HD is also in our sights, and we have carried out the first whole-genome study of aberrant transcription factor binding in HD brain and examined the therapeutic potential of neural stem cell transplantation in animal models of HD.

The Department of Neuroscience is involved in several collaborations across the globe, with collaborators in the USA (Colombia University, Washington University, Penn University, UCLA, UCSD), Australia (Lincoln University, University of Sydney), Europe (Universities of Milan, Rome, Naples, Helsinki, Freiburg) and Asia (The Genome Institute of Singapore). We also collaborate within several UK Centres, including Universities of Oxford,Cambridge, Nottingham, and also with ReNeuron, aUK biotech company focusing on stem-cell therapy.

The Department participates in a BSc (Intercalated) in Neuroscience and Neuropsychology and also runs a taught MSc course in Neuroscience. This master's degree is offered as a one-year full-time programme or a two-year part-time programme. It provides specialised pathways in Behavioural Genetics, Addiction Biology, Developmental Neurobiology, Neurodegeneration, Neuroimaging, Function Neuroimaging and Tractography and Cognitive Neuroscience. For further details about the MSc Neuroscience, please refer to the MSc prospectus entry.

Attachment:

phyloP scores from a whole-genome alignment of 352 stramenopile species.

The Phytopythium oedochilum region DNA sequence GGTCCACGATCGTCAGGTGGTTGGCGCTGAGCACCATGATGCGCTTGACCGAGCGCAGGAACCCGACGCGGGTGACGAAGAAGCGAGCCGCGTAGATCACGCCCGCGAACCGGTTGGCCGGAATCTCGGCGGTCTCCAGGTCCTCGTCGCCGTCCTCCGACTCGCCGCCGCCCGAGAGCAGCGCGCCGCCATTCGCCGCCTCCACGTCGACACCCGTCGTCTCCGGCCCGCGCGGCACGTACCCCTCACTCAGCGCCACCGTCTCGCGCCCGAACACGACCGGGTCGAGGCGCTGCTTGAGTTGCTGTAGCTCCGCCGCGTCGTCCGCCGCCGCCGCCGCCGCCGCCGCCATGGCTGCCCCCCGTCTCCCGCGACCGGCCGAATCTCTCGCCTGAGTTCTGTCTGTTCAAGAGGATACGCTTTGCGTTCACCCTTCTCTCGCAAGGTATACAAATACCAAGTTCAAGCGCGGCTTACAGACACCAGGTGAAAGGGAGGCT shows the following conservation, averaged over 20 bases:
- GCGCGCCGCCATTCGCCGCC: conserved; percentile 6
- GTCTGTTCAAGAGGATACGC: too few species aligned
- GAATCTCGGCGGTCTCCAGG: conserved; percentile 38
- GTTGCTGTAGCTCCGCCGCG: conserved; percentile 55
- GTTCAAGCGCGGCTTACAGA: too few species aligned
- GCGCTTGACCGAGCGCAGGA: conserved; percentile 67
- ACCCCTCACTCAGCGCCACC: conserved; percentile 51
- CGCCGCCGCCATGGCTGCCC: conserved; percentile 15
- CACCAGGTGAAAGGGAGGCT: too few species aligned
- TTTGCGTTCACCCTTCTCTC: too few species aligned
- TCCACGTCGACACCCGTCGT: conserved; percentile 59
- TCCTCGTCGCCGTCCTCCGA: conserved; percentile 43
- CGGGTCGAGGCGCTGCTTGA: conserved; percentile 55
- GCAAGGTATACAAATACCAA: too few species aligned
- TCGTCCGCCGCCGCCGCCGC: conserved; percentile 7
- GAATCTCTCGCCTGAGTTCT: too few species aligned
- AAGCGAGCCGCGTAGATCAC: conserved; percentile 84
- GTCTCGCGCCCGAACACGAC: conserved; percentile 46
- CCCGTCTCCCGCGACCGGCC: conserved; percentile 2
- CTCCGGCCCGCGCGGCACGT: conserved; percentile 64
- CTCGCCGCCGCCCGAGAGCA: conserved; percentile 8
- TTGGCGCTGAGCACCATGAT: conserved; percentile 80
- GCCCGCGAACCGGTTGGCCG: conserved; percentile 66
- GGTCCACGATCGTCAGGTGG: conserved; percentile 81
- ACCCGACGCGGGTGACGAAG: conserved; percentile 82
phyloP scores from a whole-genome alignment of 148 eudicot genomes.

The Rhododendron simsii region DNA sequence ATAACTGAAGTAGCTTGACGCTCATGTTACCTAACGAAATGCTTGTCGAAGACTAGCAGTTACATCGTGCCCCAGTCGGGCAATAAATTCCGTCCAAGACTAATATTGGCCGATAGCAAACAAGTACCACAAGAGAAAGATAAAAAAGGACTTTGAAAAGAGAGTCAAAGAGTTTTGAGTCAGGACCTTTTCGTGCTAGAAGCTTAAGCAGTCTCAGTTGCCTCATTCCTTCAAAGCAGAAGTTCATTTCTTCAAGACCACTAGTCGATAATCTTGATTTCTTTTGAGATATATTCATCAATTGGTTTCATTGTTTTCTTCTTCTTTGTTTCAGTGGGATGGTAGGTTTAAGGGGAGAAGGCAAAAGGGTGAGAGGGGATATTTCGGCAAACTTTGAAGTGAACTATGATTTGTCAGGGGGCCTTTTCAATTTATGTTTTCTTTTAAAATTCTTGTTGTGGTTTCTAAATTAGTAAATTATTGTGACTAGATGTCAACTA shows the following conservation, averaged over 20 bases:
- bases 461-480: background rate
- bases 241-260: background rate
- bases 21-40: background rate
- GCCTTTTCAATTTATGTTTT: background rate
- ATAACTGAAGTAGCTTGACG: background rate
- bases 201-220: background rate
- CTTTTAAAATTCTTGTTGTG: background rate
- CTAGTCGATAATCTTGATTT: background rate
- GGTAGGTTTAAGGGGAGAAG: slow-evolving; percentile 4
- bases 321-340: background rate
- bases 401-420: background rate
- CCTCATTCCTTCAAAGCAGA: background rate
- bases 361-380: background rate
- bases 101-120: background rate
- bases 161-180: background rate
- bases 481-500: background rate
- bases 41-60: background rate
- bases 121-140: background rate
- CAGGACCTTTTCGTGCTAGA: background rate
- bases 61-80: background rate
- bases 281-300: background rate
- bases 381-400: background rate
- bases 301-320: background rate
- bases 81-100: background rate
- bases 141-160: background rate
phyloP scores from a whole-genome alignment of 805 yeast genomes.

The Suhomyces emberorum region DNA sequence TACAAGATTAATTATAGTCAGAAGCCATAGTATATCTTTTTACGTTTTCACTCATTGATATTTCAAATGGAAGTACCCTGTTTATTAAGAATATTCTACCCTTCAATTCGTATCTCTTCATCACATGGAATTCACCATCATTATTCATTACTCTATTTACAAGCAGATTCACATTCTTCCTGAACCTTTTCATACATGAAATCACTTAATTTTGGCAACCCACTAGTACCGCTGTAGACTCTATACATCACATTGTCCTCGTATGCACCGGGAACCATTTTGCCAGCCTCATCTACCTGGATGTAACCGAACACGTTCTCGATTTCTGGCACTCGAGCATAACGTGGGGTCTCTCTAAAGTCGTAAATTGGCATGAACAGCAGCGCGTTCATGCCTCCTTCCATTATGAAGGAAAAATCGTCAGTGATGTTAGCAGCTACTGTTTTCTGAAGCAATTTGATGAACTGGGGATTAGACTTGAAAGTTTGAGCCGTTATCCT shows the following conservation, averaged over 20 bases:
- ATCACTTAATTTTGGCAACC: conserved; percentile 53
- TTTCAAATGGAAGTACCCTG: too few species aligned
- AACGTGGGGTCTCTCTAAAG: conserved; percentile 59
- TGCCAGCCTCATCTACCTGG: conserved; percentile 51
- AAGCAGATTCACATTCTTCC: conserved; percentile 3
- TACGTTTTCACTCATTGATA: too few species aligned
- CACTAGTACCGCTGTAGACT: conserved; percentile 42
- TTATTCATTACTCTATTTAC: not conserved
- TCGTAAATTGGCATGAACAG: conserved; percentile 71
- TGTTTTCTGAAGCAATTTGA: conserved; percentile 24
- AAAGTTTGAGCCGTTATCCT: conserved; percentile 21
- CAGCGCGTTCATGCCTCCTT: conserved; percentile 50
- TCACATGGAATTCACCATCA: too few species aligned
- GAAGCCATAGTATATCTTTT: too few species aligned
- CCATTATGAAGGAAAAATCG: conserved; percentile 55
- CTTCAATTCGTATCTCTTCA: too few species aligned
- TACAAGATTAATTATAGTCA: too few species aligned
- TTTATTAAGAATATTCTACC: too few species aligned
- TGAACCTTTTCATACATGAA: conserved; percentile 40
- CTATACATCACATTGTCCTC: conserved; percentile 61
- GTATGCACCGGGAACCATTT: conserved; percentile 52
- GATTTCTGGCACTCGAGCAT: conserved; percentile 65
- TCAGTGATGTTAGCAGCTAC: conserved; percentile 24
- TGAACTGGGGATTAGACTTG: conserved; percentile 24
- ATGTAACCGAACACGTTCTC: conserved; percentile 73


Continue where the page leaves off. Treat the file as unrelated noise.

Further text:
For further details about the Department of Neuroscience, please visit the departmental web pages.

Course study environment

Graduate research students work closely with their supervisors and enjoy regular meetings to discuss their progress. They also liaise with other members of staff with relevant research interests and are encouraged to attend and participate in departmental research presentations and other Institute seminars. There is a full induction for new graduate students on commencing their studies. Each full-time graduate research student is allocated their own workspace and computer; facilities for part-time students can be arranged according to their needs.

Postgraduate training

Training courses run by the department, the Institute or through the Graduate School will provide training in a wide variety of topics, from transferable skills to academic areas directly relevant to the student's thesis.

Head of group/division

Professor Noel Buckley

Contact for information

Samantha Aylward, tel +44 (0)20 7848 0259.

Contact email

[email protected]

Course website

http://www.kcl.ac.uk/iop/depts/neuroscience/index.aspx

 

Check further details on University website